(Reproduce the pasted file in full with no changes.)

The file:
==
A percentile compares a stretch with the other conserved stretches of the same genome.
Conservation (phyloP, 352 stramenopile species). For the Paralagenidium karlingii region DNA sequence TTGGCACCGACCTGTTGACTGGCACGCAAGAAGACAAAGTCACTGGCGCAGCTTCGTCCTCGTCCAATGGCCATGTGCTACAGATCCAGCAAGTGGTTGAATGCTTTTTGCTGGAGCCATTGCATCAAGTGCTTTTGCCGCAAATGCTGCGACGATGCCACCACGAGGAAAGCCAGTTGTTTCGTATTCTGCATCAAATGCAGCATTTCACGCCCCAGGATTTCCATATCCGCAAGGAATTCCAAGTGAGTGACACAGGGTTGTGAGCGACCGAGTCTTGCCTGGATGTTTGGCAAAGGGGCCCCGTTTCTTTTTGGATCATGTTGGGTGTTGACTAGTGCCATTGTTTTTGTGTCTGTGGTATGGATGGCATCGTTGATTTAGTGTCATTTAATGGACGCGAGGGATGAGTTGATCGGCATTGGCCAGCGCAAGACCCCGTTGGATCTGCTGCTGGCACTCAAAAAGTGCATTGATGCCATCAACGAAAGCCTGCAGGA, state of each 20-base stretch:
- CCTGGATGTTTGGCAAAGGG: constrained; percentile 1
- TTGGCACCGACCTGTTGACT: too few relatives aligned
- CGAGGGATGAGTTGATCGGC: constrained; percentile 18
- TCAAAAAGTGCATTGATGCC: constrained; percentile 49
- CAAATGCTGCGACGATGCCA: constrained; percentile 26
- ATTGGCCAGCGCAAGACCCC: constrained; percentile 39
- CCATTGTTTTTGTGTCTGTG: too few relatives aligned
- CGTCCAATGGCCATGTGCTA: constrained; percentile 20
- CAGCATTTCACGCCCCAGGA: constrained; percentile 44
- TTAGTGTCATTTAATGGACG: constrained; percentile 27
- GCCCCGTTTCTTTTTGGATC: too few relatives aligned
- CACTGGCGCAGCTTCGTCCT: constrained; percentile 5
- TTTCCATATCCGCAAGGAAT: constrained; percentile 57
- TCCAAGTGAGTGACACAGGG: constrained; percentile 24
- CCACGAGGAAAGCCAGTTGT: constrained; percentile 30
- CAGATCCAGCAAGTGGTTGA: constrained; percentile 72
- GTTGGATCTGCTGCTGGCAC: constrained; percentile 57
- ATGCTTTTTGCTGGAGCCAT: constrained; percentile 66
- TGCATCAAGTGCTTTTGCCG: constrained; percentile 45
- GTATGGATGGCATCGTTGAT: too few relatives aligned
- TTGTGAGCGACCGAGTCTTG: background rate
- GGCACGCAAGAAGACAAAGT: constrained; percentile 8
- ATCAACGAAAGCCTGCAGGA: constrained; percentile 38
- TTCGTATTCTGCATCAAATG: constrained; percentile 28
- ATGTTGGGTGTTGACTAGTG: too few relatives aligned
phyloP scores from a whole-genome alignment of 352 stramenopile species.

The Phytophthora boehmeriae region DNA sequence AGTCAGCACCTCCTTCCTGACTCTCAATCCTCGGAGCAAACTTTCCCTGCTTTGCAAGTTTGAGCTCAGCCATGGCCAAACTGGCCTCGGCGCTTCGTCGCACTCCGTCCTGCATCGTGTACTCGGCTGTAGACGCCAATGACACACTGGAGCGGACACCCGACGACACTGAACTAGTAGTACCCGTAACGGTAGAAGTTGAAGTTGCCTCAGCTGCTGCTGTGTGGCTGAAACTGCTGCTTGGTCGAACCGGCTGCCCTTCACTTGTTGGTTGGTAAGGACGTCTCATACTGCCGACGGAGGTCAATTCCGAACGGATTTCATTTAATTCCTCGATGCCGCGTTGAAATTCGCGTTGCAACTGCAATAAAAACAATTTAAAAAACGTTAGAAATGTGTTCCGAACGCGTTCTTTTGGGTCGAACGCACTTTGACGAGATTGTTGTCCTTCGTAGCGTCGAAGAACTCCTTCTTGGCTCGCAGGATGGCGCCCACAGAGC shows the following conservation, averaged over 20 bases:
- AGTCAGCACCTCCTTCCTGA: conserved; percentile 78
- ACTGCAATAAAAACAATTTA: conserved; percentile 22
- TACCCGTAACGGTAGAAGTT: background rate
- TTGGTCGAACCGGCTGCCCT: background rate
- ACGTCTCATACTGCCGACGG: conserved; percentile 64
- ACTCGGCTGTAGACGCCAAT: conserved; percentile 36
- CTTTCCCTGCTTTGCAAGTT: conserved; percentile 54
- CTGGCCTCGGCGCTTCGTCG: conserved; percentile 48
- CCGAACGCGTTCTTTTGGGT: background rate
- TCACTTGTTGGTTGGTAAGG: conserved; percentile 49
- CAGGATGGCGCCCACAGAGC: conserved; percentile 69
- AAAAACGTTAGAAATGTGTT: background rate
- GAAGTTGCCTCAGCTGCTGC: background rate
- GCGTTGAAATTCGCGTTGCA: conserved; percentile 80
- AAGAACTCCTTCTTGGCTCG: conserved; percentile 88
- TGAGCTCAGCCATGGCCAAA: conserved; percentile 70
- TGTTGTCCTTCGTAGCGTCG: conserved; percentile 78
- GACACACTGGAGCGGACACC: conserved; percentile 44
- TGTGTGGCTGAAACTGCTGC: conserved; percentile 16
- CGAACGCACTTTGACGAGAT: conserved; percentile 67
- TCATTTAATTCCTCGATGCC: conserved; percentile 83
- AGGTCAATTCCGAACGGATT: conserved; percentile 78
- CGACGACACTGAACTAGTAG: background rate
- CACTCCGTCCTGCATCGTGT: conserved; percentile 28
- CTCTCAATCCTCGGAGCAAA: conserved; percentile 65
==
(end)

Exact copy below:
A percentile compares a stretch with the other conserved stretches of the same genome.
Conservation (phyloP, 352 stramenopile species). For the Paralagenidium karlingii region DNA sequence TTGGCACCGACCTGTTGACTGGCACGCAAGAAGACAAAGTCACTGGCGCAGCTTCGTCCTCGTCCAATGGCCATGTGCTACAGATCCAGCAAGTGGTTGAATGCTTTTTGCTGGAGCCATTGCATCAAGTGCTTTTGCCGCAAATGCTGCGACGATGCCACCACGAGGAAAGCCAGTTGTTTCGTATTCTGCATCAAATGCAGCATTTCACGCCCCAGGATTTCCATATCCGCAAGGAATTCCAAGTGAGTGACACAGGGTTGTGAGCGACCGAGTCTTGCCTGGATGTTTGGCAAAGGGGCCCCGTTTCTTTTTGGATCATGTTGGGTGTTGACTAGTGCCATTGTTTTTGTGTCTGTGGTATGGATGGCATCGTTGATTTAGTGTCATTTAATGGACGCGAGGGATGAGTTGATCGGCATTGGCCAGCGCAAGACCCCGTTGGATCTGCTGCTGGCACTCAAAAAGTGCATTGATGCCATCAACGAAAGCCTGCAGGA, state of each 20-base stretch:
- CCTGGATGTTTGGCAAAGGG: constrained; percentile 1
- TTGGCACCGACCTGTTGACT: too few relatives aligned
- CGAGGGATGAGTTGATCGGC: constrained; percentile 18
- TCAAAAAGTGCATTGATGCC: constrained; percentile 49
- CAAATGCTGCGACGATGCCA: constrained; percentile 26
- ATTGGCCAGCGCAAGACCCC: constrained; percentile 39
- CCATTGTTTTTGTGTCTGTG: too few relatives aligned
- CGTCCAATGGCCATGTGCTA: constrained; percentile 20
- CAGCATTTCACGCCCCAGGA: constrained; percentile 44
- TTAGTGTCATTTAATGGACG: constrained; percentile 27
- GCCCCGTTTCTTTTTGGATC: too few relatives aligned
- CACTGGCGCAGCTTCGTCCT: constrained; percentile 5
- TTTCCATATCCGCAAGGAAT: constrained; percentile 57
- TCCAAGTGAGTGACACAGGG: constrained; percentile 24
- CCACGAGGAAAGCCAGTTGT: constrained; percentile 30
- CAGATCCAGCAAGTGGTTGA: constrained; percentile 72
- GTTGGATCTGCTGCTGGCAC: constrained; percentile 57
- ATGCTTTTTGCTGGAGCCAT: constrained; percentile 66
- TGCATCAAGTGCTTTTGCCG: constrained; percentile 45
- GTATGGATGGCATCGTTGAT: too few relatives aligned
- TTGTGAGCGACCGAGTCTTG: background rate
- GGCACGCAAGAAGACAAAGT: constrained; percentile 8
- ATCAACGAAAGCCTGCAGGA: constrained; percentile 38
- TTCGTATTCTGCATCAAATG: constrained; percentile 28
- ATGTTGGGTGTTGACTAGTG: too few relatives aligned
phyloP scores from a whole-genome alignment of 352 stramenopile species.

The Phytophthora boehmeriae region DNA sequence AGTCAGCACCTCCTTCCTGACTCTCAATCCTCGGAGCAAACTTTCCCTGCTTTGCAAGTTTGAGCTCAGCCATGGCCAAACTGGCCTCGGCGCTTCGTCGCACTCCGTCCTGCATCGTGTACTCGGCTGTAGACGCCAATGACACACTGGAGCGGACACCCGACGACACTGAACTAGTAGTACCCGTAACGGTAGAAGTTGAAGTTGCCTCAGCTGCTGCTGTGTGGCTGAAACTGCTGCTTGGTCGAACCGGCTGCCCTTCACTTGTTGGTTGGTAAGGACGTCTCATACTGCCGACGGAGGTCAATTCCGAACGGATTTCATTTAATTCCTCGATGCCGCGTTGAAATTCGCGTTGCAACTGCAATAAAAACAATTTAAAAAACGTTAGAAATGTGTTCCGAACGCGTTCTTTTGGGTCGAACGCACTTTGACGAGATTGTTGTCCTTCGTAGCGTCGAAGAACTCCTTCTTGGCTCGCAGGATGGCGCCCACAGAGC shows the following conservation, averaged over 20 bases:
- AGTCAGCACCTCCTTCCTGA: conserved; percentile 78
- ACTGCAATAAAAACAATTTA: conserved; percentile 22
- TACCCGTAACGGTAGAAGTT: background rate
- TTGGTCGAACCGGCTGCCCT: background rate
- ACGTCTCATACTGCCGACGG: conserved; percentile 64
- ACTCGGCTGTAGACGCCAAT: conserved; percentile 36
- CTTTCCCTGCTTTGCAAGTT: conserved; percentile 54
- CTGGCCTCGGCGCTTCGTCG: conserved; percentile 48
- CCGAACGCGTTCTTTTGGGT: background rate
- TCACTTGTTGGTTGGTAAGG: conserved; percentile 49
- CAGGATGGCGCCCACAGAGC: conserved; percentile 69
- AAAAACGTTAGAAATGTGTT: background rate
- GAAGTTGCCTCAGCTGCTGC: background rate
- GCGTTGAAATTCGCGTTGCA: conserved; percentile 80
- AAGAACTCCTTCTTGGCTCG: conserved; percentile 88
- TGAGCTCAGCCATGGCCAAA: conserved; percentile 70
- TGTTGTCCTTCGTAGCGTCG: conserved; percentile 78
- GACACACTGGAGCGGACACC: conserved; percentile 44
- TGTGTGGCTGAAACTGCTGC: conserved; percentile 16
- CGAACGCACTTTGACGAGAT: conserved; percentile 67
- TCATTTAATTCCTCGATGCC: conserved; percentile 83
- AGGTCAATTCCGAACGGATT: conserved; percentile 78
- CGACGACACTGAACTAGTAG: background rate
- CACTCCGTCCTGCATCGTGT: conserved; percentile 28
- CTCTCAATCCTCGGAGCAAA: conserved; percentile 65